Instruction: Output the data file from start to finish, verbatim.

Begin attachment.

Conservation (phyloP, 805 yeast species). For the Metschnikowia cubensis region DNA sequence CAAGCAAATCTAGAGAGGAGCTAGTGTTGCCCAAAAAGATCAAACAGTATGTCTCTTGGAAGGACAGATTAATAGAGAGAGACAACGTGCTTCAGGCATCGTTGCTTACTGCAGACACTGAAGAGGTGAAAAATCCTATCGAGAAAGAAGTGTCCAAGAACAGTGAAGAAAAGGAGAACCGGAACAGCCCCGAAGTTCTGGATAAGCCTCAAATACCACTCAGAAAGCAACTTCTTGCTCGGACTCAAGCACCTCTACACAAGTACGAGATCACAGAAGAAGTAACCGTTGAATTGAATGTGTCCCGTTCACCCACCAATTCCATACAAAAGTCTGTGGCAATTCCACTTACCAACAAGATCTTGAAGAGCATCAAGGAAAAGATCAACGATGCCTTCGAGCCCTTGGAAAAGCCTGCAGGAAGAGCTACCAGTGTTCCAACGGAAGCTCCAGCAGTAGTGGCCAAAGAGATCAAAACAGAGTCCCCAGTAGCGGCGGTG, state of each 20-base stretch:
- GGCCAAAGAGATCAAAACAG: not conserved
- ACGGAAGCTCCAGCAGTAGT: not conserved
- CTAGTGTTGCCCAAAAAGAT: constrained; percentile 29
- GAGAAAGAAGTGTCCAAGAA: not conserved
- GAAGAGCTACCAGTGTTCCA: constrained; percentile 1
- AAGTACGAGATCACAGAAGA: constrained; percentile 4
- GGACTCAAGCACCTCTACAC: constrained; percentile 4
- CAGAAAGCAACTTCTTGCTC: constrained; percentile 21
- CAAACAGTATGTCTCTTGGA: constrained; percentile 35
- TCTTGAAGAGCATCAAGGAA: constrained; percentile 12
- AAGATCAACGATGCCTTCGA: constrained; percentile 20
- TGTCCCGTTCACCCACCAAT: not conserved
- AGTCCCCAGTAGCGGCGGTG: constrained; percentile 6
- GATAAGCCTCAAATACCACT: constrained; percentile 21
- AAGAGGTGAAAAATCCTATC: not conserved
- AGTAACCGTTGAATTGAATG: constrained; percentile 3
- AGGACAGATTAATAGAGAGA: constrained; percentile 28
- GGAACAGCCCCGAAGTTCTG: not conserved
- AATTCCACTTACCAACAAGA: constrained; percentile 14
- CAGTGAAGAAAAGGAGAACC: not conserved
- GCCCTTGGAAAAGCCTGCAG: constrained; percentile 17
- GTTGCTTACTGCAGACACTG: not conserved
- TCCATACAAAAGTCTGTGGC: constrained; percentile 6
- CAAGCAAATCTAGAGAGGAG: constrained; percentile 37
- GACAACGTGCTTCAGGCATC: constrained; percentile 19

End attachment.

Conservation (phyloP, 805 yeast species). For the Metschnikowia cubensis region DNA sequence CAAGCAAATCTAGAGAGGAGCTAGTGTTGCCCAAAAAGATCAAACAGTATGTCTCTTGGAAGGACAGATTAATAGAGAGAGACAACGTGCTTCAGGCATCGTTGCTTACTGCAGACACTGAAGAGGTGAAAAATCCTATCGAGAAAGAAGTGTCCAAGAACAGTGAAGAAAAGGAGAACCGGAACAGCCCCGAAGTTCTGGATAAGCCTCAAATACCACTCAGAAAGCAACTTCTTGCTCGGACTCAAGCACCTCTACACAAGTACGAGATCACAGAAGAAGTAACCGTTGAATTGAATGTGTCCCGTTCACCCACCAATTCCATACAAAAGTCTGTGGCAATTCCACTTACCAACAAGATCTTGAAGAGCATCAAGGAAAAGATCAACGATGCCTTCGAGCCCTTGGAAAAGCCTGCAGGAAGAGCTACCAGTGTTCCAACGGAAGCTCCAGCAGTAGTGGCCAAAGAGATCAAAACAGAGTCCCCAGTAGCGGCGGTG, state of each 20-base stretch:
- GGCCAAAGAGATCAAAACAG: not conserved
- ACGGAAGCTCCAGCAGTAGT: not conserved
- CTAGTGTTGCCCAAAAAGAT: constrained; percentile 29
- GAGAAAGAAGTGTCCAAGAA: not conserved
- GAAGAGCTACCAGTGTTCCA: constrained; percentile 1
- AAGTACGAGATCACAGAAGA: constrained; percentile 4
- GGACTCAAGCACCTCTACAC: constrained; percentile 4
- CAGAAAGCAACTTCTTGCTC: constrained; percentile 21
- CAAACAGTATGTCTCTTGGA: constrained; percentile 35
- TCTTGAAGAGCATCAAGGAA: constrained; percentile 12
- AAGATCAACGATGCCTTCGA: constrained; percentile 20
- TGTCCCGTTCACCCACCAAT: not conserved
- AGTCCCCAGTAGCGGCGGTG: constrained; percentile 6
- GATAAGCCTCAAATACCACT: constrained; percentile 21
- AAGAGGTGAAAAATCCTATC: not conserved
- AGTAACCGTTGAATTGAATG: constrained; percentile 3
- AGGACAGATTAATAGAGAGA: constrained; percentile 28
- GGAACAGCCCCGAAGTTCTG: not conserved
- AATTCCACTTACCAACAAGA: constrained; percentile 14
- CAGTGAAGAAAAGGAGAACC: not conserved
- GCCCTTGGAAAAGCCTGCAG: constrained; percentile 17
- GTTGCTTACTGCAGACACTG: not conserved
- TCCATACAAAAGTCTGTGGC: constrained; percentile 6
- CAAGCAAATCTAGAGAGGAG: constrained; percentile 37
- GACAACGTGCTTCAGGCATC: constrained; percentile 19